Like a shambling zombie reanimated from the grave, a proposal to build Oregon Inlet jetties is once more with us. This, after an almost three-decade-long debate that ended with the “final” rejection of the jetties in 2002.
The originally proposed 2-mile-long rock jetties were intended to make navigation safer but were discredited at all levels: engineering design, economics, environmental and fisheries. Not in the recent history of the U.S. Army Corps of Engineers has such a major project been so thoroughly discredited.
To justify the $100 million price tag of the previously proposed jetties, the Wilmington Corps of Engineers District made the desperate assumption in 1976 that fishing vessels would come all the way from New England through Oregon Inlet to land a certain type of catch in Wanchese.
The National Marine Fisheries Service was concerned that the already stressed local fishery would be endangered by the use of the larger and more numerous fishing boats that the Corps predicted would come. Although the Corps claimed otherwise, it was clear to outside experts that the jetties as designed would steal sand from adjacent beaches, resulting in severe long-term erosion and flooding damage to the villages (Rodanthe, Waves, Salvo) south of the inlet.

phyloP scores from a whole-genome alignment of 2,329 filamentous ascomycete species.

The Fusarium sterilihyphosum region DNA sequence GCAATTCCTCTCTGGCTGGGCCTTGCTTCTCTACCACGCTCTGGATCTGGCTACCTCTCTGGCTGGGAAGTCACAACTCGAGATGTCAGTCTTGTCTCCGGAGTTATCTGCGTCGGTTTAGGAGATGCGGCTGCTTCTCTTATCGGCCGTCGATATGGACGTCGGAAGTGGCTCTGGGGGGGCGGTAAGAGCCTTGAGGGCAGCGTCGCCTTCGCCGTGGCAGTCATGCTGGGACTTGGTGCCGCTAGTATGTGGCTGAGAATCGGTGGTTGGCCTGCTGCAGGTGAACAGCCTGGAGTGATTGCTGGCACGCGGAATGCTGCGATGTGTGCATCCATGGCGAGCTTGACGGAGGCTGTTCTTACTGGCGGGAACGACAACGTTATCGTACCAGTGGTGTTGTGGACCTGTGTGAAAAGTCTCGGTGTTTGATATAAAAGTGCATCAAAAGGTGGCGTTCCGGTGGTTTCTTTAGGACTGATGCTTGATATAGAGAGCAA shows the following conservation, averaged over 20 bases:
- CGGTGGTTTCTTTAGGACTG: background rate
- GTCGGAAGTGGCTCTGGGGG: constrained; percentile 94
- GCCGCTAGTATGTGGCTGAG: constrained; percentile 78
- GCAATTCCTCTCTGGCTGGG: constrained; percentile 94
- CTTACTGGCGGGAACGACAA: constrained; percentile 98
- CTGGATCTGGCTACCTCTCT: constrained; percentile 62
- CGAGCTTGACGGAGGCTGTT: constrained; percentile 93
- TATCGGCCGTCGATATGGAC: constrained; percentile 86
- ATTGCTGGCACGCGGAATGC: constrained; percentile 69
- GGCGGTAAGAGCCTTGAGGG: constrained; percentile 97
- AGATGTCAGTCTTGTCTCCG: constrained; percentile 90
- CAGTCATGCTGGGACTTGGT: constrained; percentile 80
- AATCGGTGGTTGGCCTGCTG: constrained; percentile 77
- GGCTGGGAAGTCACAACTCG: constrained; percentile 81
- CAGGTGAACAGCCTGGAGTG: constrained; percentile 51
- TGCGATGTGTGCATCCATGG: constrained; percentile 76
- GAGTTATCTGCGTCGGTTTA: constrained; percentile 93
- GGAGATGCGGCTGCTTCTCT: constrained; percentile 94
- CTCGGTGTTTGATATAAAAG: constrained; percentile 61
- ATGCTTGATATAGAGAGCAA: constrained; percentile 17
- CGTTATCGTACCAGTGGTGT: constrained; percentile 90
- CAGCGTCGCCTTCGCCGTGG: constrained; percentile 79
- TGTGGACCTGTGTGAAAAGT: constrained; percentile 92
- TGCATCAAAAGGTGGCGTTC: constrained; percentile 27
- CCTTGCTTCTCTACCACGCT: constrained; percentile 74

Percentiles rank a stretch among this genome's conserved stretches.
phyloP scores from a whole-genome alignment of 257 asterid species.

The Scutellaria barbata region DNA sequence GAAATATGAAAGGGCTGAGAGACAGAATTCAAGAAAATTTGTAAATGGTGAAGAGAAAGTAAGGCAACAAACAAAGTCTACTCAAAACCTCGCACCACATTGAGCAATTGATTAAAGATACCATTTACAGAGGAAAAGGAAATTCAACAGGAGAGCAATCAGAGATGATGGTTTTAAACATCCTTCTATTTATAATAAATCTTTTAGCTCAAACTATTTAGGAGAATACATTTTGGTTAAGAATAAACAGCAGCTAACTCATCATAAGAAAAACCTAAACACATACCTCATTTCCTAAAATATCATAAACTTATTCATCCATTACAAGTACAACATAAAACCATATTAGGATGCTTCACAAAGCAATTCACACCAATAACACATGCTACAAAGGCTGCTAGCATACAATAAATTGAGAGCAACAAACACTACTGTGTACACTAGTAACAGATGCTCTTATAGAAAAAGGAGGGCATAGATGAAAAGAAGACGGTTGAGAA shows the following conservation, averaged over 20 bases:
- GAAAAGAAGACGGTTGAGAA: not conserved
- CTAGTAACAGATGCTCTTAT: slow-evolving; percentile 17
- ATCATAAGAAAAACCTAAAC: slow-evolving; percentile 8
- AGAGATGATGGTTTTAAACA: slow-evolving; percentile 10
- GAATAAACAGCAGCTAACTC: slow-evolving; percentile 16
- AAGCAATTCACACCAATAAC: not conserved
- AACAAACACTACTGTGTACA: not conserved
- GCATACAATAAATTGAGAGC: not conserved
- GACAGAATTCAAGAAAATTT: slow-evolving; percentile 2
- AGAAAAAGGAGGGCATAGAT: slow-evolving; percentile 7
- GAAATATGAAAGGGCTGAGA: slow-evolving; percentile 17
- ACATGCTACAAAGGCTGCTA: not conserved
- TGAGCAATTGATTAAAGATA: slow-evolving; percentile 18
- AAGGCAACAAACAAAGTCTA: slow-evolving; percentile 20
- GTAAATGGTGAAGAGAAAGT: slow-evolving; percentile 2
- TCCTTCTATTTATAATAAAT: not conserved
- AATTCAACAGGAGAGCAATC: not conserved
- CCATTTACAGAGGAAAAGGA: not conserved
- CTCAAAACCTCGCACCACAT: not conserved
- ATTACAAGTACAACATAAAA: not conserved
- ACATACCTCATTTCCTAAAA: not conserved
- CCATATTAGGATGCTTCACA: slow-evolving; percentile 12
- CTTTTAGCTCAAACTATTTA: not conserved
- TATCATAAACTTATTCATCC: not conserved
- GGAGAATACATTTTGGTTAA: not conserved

Read the full story at the News Observer>>
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National Fisherman Live: 10/21/14
In this episode:
North Pacific Council adjusts observer program
Fishermen: bluefin fishing best in 10 years
Catch limit raised for Bristol Bay red king crab
Canadian fishermen fight over lobster size rules
River conference addresses Dead Zone cleanup
National Fisherman Live: 10/7/14
In this episode, National Fisherman Publisher Jerry Fraser talks about the 1929 dragger Vandal.
NOAA and its fellow Natural Resource Damage Assessment trustees in the Deepwater Horizon oil spill have announced the signing of a formal Record of Decision to implement a gulf restoration plan. The 44 projects, totaling an estimated $627 million, will restore barrier islands, shorelines, dunes, underwater grasses and oyster beds.
The Golden Gate Salmon Association will host its 4th Annual Marin County Dinner at Marin Catholic High School, 675 Sir Francis Drake Blvd., Kentfield on Friday, Oct 10, with doors opening at 5:30 p.m.